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WOTC 2022: Four Ways To Be Effective And Get What You Want In Tech

CJ Fairfield

‘I think anytime you become a leader or we become a parent, you find a lot of lessons in that as well. From that was born a mantra now in my life and my household, what I teach my kids and my team, is the only thing I expect now of myself and everyone around me is to try their hardest. I don’t really have an outcome anymore.’ says Kristi Kirby, vice president of vendor management, edge solutions at TD Synnex.

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Excitement is the same emotion as fear, said Arrow Electronics’ Kristin Russell. A simple change of perception can turn that emotion around and breed encouragement.

“Change the mindset to say, ‘I’m excited about having this conversation because what’s on the other side of it is going to be good for me,’” said Russell, president of global enterprise solutions at Arrow Electronics.

That was one of the many pearls of wisdom and advice given during a panel titled “Asking And Getting What You Want Authentically And Effectively.”

The panel at CRN parent company The Channel Company’s Women of the Channel event in New York City this week was moderated by Kavita May, senior vice president of the Global Technology DIstribution Council (GTDC), and included Russell; Lori Cornmesser, senior vice president of global channels and alliances at Deepwatch; Kristi Kirby, vice president of vendor management, edge solutions at TD Synnex; and Bronwyn Hastings, corporate vice president of global ISV partnerships and channels at Google Cloud.

For Cornmesser, her biggest challenge in getting what she wanted was negotiating for herself.

“I always just took what people gave me,” she said. “And culturally, I was just told to get a job and don‘t make a lot of waves.”

But when she asked for more, she got it.

“Learn to be a storyteller of yourself,” she said.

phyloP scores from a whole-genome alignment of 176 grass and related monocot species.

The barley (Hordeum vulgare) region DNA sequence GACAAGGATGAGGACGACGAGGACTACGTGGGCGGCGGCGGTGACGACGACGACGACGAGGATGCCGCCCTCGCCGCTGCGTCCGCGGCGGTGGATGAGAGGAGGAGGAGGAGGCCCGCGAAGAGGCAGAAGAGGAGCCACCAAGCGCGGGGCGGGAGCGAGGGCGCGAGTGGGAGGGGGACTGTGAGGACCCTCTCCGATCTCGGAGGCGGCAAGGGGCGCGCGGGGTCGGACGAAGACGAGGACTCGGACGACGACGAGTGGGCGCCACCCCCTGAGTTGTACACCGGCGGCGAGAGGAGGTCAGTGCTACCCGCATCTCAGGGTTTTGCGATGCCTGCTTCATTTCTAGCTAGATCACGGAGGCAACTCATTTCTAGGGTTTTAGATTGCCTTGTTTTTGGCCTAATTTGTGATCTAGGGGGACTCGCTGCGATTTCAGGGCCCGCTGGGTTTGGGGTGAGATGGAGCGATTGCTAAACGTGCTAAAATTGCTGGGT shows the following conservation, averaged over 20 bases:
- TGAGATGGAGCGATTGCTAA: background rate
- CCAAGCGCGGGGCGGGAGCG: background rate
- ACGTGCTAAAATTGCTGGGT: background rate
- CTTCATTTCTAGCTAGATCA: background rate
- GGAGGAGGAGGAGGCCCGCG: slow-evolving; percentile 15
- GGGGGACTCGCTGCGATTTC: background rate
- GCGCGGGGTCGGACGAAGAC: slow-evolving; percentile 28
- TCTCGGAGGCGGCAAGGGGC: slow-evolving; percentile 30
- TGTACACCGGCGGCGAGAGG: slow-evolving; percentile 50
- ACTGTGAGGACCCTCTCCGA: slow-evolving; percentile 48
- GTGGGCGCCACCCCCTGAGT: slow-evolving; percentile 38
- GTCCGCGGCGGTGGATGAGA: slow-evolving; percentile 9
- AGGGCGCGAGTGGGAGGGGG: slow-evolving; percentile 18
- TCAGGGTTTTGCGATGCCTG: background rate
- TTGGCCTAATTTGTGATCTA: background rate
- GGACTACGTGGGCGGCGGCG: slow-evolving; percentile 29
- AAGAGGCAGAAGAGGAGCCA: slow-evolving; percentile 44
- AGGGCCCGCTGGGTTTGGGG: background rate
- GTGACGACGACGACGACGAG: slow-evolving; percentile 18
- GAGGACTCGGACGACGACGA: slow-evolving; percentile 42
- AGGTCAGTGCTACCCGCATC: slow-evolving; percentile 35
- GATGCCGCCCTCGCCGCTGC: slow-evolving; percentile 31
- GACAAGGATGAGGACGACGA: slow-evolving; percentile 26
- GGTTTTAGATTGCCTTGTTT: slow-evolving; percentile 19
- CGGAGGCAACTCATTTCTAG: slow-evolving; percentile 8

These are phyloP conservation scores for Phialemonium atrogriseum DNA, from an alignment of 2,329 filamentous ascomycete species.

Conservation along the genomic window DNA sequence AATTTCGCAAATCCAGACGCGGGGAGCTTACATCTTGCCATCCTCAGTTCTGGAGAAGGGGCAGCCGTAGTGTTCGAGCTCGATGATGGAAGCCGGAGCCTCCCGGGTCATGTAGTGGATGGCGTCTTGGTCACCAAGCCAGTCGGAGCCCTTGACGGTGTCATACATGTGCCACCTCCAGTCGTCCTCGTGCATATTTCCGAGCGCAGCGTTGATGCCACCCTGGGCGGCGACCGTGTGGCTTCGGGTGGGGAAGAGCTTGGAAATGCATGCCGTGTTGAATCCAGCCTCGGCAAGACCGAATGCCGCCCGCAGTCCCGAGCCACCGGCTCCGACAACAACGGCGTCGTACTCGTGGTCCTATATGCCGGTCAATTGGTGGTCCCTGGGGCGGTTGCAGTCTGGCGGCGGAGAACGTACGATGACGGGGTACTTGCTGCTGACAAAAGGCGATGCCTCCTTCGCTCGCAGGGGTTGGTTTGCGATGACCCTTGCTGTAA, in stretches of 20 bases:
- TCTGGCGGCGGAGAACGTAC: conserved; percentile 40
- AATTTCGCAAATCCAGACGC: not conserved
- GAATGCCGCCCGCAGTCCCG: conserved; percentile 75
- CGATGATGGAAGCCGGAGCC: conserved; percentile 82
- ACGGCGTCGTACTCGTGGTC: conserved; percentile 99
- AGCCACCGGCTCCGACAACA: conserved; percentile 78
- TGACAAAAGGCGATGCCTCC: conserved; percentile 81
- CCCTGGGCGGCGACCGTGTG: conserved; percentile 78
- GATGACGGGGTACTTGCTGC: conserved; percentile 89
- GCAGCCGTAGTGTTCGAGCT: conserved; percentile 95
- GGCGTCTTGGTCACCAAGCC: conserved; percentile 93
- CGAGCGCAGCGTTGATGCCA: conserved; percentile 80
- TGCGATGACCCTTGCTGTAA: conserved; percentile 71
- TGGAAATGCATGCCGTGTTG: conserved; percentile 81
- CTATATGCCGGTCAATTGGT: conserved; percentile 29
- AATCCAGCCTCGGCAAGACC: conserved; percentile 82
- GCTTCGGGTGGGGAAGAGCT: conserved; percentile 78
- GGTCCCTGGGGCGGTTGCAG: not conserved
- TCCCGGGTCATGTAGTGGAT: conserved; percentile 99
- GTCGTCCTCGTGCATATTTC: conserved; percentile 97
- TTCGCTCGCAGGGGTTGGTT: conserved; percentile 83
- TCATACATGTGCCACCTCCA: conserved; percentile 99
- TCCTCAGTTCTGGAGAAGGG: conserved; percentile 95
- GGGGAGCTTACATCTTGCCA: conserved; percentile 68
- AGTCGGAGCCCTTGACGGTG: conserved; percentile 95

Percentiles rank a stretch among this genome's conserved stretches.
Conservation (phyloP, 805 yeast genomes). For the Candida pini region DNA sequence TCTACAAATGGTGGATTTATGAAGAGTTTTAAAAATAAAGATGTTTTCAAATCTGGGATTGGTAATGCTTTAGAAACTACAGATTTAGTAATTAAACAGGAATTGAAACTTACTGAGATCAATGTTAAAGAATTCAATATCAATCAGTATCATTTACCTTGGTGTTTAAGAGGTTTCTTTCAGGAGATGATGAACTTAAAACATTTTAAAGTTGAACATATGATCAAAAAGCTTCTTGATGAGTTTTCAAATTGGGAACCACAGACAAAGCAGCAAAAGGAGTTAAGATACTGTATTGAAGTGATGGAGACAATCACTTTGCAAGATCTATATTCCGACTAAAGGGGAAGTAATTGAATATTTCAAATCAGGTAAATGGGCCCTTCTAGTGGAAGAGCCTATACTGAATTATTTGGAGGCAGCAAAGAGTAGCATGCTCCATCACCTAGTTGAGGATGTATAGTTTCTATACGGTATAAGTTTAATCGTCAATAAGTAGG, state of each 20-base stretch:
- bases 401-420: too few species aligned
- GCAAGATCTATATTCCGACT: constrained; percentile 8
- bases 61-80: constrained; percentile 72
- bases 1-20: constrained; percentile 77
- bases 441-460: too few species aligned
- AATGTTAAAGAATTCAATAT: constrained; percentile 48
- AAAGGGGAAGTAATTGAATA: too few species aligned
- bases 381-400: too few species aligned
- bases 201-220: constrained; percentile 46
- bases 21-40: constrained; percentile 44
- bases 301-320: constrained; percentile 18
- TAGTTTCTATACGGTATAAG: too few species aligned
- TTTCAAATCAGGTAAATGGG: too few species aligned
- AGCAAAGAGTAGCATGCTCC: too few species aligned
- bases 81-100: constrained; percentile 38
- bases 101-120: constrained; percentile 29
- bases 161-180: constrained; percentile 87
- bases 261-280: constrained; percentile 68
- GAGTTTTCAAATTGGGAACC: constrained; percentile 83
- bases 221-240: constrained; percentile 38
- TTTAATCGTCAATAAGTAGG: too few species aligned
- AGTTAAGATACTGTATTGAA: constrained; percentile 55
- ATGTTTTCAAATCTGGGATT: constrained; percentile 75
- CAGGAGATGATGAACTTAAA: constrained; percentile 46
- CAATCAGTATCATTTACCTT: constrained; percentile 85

Neiko Hines, channel account manager at Lenovo, said her biggest takeaway from the panel was to be a champion for other people.

“It’s reaching out to other women, or men, and being that mentor,” she told CRN. “It’s about reaching out and saying, ‘Hey, I‘m here for you.’ You have to open the doors for other people. That’s what we’re here for and that’s what I want to do.”

Here are four ways to authentically and effectively ask for what you want.

 

Play Chess, Not Checkers

May said that for many women it’s hard to navigate towards success, and at times it’s not always linear.

“Sometimes we have to take a lateral move or even take a little bit of a backseat,” she said. “If you ever had to do that, what did that mean to you in terms of your career, and how did you manage to do that?” she asked.

Russell said her career path has been “very circuitous, which is code for confusing.

“Maybe even reckless,” she added.

Earlier in her career, she was working at Oracle when the governor of Colorado was looking for the next secretary of technology and chief information officer for the state. Her first thought was that she wasn’t qualified. She took the interview and then, despite the fact that the gig would represent an 80 percent pay cut, she took the job.

“I just felt like this is something that‘s really important for me to do and a job that I know I’m going to learn,” she said. “I‘ve always taken jobs because of two reasons, and that’s because I can learn and I can teach. There‘s something that I know that they need and there’s something that I don‘t know that I need to learn.”